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Captain Copyright v. The Corruptibles

posted by:Natalie Senst // 09:14 AM // June 14, 2006 // Commentary &/or random thoughts

Access Copyright's Captain Copyright comic seems to have been designed with the intention to teach kids about the dangers of copyright infringement - school boards in Vancouver, Richmond and Halton (Ontario) began linking (only Richmond still has a link up). Then links were made to the site that treated the little comic not so favourably. Contractual issues have ensued over linking policy, with repeated revisions by Access Copyright to their terms for linking to the comic, leaving others confused about what obligations are created for the person providing links to another's website (for more on this, see Michael Geist).

This issue aside, I would like to bring up The Corruptibles - the brainchild comic of EFF (its focus on American copyright issues aside). In my view, this is quite an interesting circumvention of the entire legal uprise over linking rights. The EFF has made a point of showing "superheroes" as something similar to wolves in sheep clothing, particularly when it comes to the assertion of copyright (funny how similar that "Corruptible" logo looks to a Copyright logo!). Viewing both these comic creations together puts some perspective to the good "Captain" without having to link to him directly, and is possibly an even stronger message of warning (oh the joys of interactive cartoons!). But perhaps if school boards provide a link to Captain Copyright beside a link to The Corruptibles, this proximity between links may become the subject of another term up for discussion in the legality of linking.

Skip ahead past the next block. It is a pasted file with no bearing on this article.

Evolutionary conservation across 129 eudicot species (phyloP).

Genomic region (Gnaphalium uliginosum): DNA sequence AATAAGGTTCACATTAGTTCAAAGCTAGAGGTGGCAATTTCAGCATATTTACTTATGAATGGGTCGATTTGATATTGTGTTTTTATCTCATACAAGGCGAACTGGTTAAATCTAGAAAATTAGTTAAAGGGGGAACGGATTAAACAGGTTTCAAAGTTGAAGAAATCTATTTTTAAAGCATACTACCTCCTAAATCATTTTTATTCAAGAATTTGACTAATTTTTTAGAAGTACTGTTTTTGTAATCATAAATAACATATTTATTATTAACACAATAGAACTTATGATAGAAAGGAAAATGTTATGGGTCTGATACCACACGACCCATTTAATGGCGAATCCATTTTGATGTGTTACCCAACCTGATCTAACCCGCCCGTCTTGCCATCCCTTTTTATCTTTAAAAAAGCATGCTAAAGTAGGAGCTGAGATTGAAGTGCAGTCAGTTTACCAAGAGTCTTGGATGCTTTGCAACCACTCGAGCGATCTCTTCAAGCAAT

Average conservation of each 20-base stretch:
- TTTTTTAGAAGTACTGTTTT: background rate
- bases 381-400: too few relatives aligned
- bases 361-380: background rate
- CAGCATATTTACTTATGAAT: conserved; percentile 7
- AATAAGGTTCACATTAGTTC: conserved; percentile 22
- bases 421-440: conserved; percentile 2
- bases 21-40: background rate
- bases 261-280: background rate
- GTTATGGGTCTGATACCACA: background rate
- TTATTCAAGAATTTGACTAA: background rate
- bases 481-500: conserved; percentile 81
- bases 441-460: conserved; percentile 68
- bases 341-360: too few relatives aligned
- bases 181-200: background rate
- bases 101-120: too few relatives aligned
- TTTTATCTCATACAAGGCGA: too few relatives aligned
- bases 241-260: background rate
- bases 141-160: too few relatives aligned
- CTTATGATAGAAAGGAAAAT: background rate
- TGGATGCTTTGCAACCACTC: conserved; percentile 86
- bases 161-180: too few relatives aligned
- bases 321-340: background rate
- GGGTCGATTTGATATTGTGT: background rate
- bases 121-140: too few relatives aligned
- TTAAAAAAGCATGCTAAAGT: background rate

Here's hoping the artistic creativity of EFF will be appreciated, and provide a good dose of skepticism when classifying "superheroes" from now on (at least when it comes to copyright).

Comments

What I like about the Corruptibles flick is its emphasis on the potential of the new provisions to suck the air out of our "intellectual breathing space" (to use the apt metaphor that Alex Cameron provides in his last IDTrailMix post) -- encapsulated in the fact that, in the movie, the girl at her computer is prevented from composing an essay entitled "Why Everybody Is Super."

Posted by: David Matheson at June 14, 2006 10:41 AM

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